WASHINGTON – Flu season is upon us, but many health clinics say they have not received their vaccine shipments yet.
While shortages proved to be a problem last year, however, state officials and pharmaceutical companies are assuring the public this year that vaccine will be available.
It may just arrive a little later than normal and it just may take a couple months before all the orders are filled, they say.
State epidemiologist Greg Reed said that while all the vaccine is typically delivered by the end of October, the bulk of this year’s doses are not expected to arrive until November. But officials said it will arrive.
“We did not have any problems in production this year,” said Len Lavenda, spokesman for Aventis Pasteur, the country’s largest flu vaccine manufacturers. “This year had gone perfectly.”
In the meantime, Maryland’s Department of Mental Health and Hygiene and the Centers for Disease Control and Prevention are recommending that people over age 65 and those with chronic medical conditions get in line first.
“We’ve asked most clinics, during the month of October, to only vaccinate high-risk patients,” Reed said.
But public health departments said they cannot treat high-risk individuals if they don’t have vaccine to treat them with.
Sheree Mallory, an immunization outreach worker at Harford County Health Department, said it has not received any vaccine. Harford is scheduled to begin vaccinations Nov. 1. Mallory said the county would vaccinate as long as it has doses available; it ran out last year.
Patricia Sullivan, public information officer for Prince George’s County Health Department, said officials there have not received vaccine doses either. The county is supposed to have all of its doses from its supplier, Wyeth-Ayerst, by the end of October.
Howard County Health Department nursing director Vicki Duke said her county has received “about one-half to two-thirds” of its 5,700-dose vaccine order. But she said she loaned some doses to nursing homes in the county that had not yet received their vaccine shipments.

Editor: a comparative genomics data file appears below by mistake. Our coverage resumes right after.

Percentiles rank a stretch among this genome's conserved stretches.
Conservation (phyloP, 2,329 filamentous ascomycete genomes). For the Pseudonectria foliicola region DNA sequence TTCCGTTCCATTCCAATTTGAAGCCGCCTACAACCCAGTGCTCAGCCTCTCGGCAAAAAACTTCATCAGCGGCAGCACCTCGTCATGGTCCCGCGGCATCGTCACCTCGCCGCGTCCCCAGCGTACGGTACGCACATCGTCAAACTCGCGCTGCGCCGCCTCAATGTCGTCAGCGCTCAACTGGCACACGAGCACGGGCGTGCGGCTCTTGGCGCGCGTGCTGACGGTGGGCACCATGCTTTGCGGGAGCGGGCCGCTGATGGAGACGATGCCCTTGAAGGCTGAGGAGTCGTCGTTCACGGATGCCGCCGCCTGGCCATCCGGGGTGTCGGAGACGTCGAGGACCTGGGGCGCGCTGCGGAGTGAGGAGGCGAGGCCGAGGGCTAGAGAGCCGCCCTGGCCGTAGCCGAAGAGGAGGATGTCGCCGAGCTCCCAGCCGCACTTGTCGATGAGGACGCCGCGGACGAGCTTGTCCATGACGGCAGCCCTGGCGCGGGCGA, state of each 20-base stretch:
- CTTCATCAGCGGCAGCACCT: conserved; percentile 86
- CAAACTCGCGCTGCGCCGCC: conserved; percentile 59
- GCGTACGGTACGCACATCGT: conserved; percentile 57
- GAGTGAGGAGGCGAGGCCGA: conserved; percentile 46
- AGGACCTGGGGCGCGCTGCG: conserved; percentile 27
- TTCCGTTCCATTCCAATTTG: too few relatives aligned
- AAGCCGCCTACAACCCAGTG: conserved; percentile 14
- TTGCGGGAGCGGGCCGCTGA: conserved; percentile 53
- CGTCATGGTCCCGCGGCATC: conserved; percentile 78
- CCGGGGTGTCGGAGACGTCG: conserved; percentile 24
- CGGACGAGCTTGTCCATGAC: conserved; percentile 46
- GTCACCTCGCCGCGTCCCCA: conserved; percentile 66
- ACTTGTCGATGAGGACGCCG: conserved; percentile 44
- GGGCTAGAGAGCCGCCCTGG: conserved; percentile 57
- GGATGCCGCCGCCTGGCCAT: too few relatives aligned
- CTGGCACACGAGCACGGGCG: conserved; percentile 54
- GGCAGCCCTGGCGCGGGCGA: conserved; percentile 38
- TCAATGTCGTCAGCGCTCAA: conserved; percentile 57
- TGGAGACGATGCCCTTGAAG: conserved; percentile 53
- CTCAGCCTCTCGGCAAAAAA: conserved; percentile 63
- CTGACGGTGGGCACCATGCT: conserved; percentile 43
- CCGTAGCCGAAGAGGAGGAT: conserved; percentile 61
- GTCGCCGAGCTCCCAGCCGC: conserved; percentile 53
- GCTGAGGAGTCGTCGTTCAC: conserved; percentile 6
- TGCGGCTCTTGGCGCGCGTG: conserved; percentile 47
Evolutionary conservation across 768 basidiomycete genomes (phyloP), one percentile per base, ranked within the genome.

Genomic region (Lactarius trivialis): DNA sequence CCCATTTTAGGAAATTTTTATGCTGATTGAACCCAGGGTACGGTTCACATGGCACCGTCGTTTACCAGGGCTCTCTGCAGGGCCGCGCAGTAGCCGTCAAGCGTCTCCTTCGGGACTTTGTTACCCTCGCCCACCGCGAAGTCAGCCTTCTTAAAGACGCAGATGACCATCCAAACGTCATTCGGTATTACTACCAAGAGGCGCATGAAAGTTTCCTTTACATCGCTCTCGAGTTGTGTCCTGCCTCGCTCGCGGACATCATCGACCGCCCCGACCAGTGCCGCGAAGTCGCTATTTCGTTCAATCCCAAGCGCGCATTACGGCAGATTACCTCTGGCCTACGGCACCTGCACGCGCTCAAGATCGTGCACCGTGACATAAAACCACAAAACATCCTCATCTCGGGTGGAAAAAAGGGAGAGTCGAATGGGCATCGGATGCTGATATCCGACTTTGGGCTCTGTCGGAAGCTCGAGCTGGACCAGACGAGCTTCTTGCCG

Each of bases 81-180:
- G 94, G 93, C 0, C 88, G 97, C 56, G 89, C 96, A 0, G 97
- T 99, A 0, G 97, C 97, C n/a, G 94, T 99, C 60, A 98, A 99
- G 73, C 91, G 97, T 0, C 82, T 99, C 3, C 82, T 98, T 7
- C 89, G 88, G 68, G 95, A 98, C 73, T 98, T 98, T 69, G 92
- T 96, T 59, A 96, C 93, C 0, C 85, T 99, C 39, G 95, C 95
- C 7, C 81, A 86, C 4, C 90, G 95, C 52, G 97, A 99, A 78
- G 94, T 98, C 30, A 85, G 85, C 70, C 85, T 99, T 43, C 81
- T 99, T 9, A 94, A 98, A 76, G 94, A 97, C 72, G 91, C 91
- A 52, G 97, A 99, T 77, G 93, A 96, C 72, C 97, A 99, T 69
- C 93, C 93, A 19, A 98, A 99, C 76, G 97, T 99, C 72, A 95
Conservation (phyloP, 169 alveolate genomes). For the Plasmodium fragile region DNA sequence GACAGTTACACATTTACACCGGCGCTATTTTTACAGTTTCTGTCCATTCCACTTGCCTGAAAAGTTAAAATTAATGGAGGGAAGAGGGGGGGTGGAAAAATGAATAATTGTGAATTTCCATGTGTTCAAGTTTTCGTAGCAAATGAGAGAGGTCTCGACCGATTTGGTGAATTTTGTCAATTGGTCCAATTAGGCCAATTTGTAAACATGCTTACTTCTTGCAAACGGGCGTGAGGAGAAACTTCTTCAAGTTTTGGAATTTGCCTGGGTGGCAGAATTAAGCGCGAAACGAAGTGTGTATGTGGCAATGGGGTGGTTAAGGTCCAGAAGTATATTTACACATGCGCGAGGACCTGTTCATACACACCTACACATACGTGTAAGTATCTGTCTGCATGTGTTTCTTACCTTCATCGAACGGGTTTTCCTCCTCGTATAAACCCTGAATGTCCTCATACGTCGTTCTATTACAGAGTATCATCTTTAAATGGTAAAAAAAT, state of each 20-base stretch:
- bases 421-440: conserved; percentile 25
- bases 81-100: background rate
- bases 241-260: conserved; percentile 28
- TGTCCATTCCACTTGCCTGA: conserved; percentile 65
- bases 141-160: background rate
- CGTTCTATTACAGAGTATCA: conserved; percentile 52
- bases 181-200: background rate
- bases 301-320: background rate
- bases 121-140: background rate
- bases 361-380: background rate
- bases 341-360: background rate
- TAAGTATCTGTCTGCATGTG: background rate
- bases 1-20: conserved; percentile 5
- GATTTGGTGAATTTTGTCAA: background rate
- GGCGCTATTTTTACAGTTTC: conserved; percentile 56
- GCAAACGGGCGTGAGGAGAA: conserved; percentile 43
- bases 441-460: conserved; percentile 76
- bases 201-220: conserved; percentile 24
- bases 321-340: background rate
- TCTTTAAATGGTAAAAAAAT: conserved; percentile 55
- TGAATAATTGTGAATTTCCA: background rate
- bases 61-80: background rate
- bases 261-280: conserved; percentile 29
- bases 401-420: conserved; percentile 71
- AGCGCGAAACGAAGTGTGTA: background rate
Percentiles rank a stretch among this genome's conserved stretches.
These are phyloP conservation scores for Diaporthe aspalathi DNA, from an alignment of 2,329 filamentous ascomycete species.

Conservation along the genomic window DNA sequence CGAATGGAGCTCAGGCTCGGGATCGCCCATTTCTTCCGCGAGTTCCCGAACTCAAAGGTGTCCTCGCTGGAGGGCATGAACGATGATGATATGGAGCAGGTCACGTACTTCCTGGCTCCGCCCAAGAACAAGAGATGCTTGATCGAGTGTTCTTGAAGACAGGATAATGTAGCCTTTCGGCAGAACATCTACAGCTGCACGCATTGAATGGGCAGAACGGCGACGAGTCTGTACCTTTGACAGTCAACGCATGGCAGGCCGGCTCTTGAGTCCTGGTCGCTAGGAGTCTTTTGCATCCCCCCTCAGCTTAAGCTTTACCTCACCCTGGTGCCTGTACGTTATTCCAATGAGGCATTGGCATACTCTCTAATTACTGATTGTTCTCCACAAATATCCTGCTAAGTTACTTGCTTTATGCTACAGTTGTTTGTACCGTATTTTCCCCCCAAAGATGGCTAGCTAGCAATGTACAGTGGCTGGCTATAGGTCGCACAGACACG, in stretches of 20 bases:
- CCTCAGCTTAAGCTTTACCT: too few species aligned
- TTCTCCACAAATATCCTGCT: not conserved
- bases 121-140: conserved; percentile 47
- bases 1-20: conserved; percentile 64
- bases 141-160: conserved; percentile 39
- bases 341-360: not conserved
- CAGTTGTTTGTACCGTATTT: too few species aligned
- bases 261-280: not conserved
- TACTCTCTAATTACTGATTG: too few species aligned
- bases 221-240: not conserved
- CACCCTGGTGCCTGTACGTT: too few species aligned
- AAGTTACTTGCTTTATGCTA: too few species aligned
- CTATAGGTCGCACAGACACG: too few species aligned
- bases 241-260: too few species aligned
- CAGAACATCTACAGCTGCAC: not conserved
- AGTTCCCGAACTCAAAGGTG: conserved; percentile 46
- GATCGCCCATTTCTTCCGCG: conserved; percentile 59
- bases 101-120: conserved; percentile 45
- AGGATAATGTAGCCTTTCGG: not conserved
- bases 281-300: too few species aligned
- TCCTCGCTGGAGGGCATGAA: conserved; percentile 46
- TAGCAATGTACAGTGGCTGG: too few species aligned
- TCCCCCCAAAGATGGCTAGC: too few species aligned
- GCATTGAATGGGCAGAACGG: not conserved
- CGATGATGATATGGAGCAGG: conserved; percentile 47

Reed said the need and supply of vaccine doses is hard to track because flu is not a reportable disease and because private physicians “do the bulk of immunizations.”
He said the state is working to provide a toll-free number where people can get information about flu clinics throughout the state. Outreach counselors at 1-800-492-5811 can help people locate clinics at public facilities in their area, like grocery stores and malls.
Aventis Pasteur, which will produce a little over half of the country’s 80 million doses this year, said it expected to ship at least 25 percent of its orders by mid-October. Lavenda said smaller distributors received their total order, while larger distributors should have the rest of their orders by December.
But shipments of flu vaccinations from the other U.S. producer, Wyeth- Ayerst, are delayed this year. The company expected to send out the first doses last week, said spokesman Douglas Petkus.
Petkus said the majority of the doses would be shipped in November, with the last few in the first weeks of December. He attributed the delay to problems culturing one A-strain of the virus used to produce the vaccine.
Duke said manufactures wait until they know what strains of the virus are causing illness for the season before they culture the vaccine. She said this causes the delay, along with the process of getting the Food and Drug administration to approve the vaccine.
Wyeth-Ayerst historically has supplied about one third of the country’s flu vaccine, shipping about 24 million doses last year, but Petkus said it will not ship as much this year.
The only other flu vaccine supplier, Evans Vaccines Ltd., is located in England.